Parastone announces a growing development in Fernie

The Montane project will give families an opportunity to learn about (and participate in) how food goes from farm to the table.

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The historical barn will be a central part of the Montane community educational farm development.

This historical barn will be a central part of the Montane community farm development. — Photo courtesy Parastone

Parastone construction company in Fernie, B.C. recently announced the development of a new residential community called Montane Fernie. But this is not just any type of development: Montane Fernie is designed to tie together history, accessibility and the rich fertile soil of Fernie into a community educational farm program. 

Simon Howse, general manager and CEO at Parastone, said the Montane project will set aside 16 hectares (40 acres) of the 267 hectares (660 acres) of land being developed for agricultural and farm purposes. Montane will have chickens, sheep, goats, bees and pigs. Residents living in the development are invited to take part in the farming.

“Everyone will have the opportunity to participate in the program,” said Howes.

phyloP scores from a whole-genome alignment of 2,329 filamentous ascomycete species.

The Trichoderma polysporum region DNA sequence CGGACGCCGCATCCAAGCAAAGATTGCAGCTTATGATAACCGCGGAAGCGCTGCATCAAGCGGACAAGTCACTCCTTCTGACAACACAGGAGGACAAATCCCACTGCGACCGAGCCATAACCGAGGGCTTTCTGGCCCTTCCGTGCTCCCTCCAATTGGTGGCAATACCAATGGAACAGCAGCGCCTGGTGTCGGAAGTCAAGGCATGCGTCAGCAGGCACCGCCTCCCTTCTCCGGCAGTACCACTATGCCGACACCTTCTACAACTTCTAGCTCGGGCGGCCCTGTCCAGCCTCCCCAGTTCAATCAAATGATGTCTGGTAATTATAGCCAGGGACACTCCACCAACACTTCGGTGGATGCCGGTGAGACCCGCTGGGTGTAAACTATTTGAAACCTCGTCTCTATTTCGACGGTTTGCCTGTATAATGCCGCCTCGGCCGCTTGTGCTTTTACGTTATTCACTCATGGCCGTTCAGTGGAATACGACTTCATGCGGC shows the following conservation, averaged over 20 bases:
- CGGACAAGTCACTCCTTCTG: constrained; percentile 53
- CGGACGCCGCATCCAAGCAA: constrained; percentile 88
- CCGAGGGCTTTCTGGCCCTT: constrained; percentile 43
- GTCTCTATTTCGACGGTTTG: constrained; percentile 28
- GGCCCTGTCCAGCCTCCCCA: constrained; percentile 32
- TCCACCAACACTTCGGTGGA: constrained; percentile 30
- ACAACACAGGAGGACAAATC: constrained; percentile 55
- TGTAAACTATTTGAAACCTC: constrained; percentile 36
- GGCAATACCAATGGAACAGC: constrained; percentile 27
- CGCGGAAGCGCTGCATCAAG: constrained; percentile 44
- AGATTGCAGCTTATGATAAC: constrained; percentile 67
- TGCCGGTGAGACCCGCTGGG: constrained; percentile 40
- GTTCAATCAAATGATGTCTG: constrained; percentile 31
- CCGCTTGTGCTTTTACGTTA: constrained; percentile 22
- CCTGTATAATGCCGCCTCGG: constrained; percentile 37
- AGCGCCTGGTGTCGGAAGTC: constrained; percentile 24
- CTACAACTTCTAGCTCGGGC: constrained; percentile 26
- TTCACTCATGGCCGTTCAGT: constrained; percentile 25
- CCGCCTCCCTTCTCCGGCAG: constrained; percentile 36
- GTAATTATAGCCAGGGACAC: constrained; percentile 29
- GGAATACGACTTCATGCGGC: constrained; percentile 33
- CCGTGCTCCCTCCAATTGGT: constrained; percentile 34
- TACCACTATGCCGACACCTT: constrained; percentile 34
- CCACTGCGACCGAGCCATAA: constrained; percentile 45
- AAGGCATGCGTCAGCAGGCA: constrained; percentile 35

A real working farm

However, not every resident is required to be involved in the caretaking of the animals or the community garden. 

“Lots of people like the idea of fresh eggs or knowing where their honey or fresh vegetables come from,  but they don’t necessarily want to do the work,” said Howse. “Here's an opportunity. You can do all the work if you want, or you can just dabble in it and still enjoy the benefits of knowing where it came from."

The Montane project will give families an opportunity to enjoy the benefits of living in a small town but still appreciate and participate in the education process of how fresh food gets to their tables.

“Kids have lost touch of where their food comes from” Howse said.

Howse admitted that he was a little hesitant about the idea of a community farm in the beginning of the planning stages. “However, everyone has been really supportive about it. That’s what they love about (the project),” he said.

Parastone's vision for land is community-oriented, and the project will use Montane's barn as a focal point in the community. 

Howse said, "We are looking to plan activities and events in and around the barn to leverage the great space."

Construction began on the Montane project August 21, 2014. Its 73 sites of varying sizes will be on the market near the middle of September. 

Kimberly Shellborn

Kim is the editorial coordinator at Koocanusa Publications. She recently returned to the Kootenays after 15 years in Spain, where she taught English and got to know the food and wine regions of the country. When she’s not writing or taking photographs, she can be found showing her husband and two children all the backcountry trails that she longed for while in Europe. View all of Kimberly Shellborn’s articles

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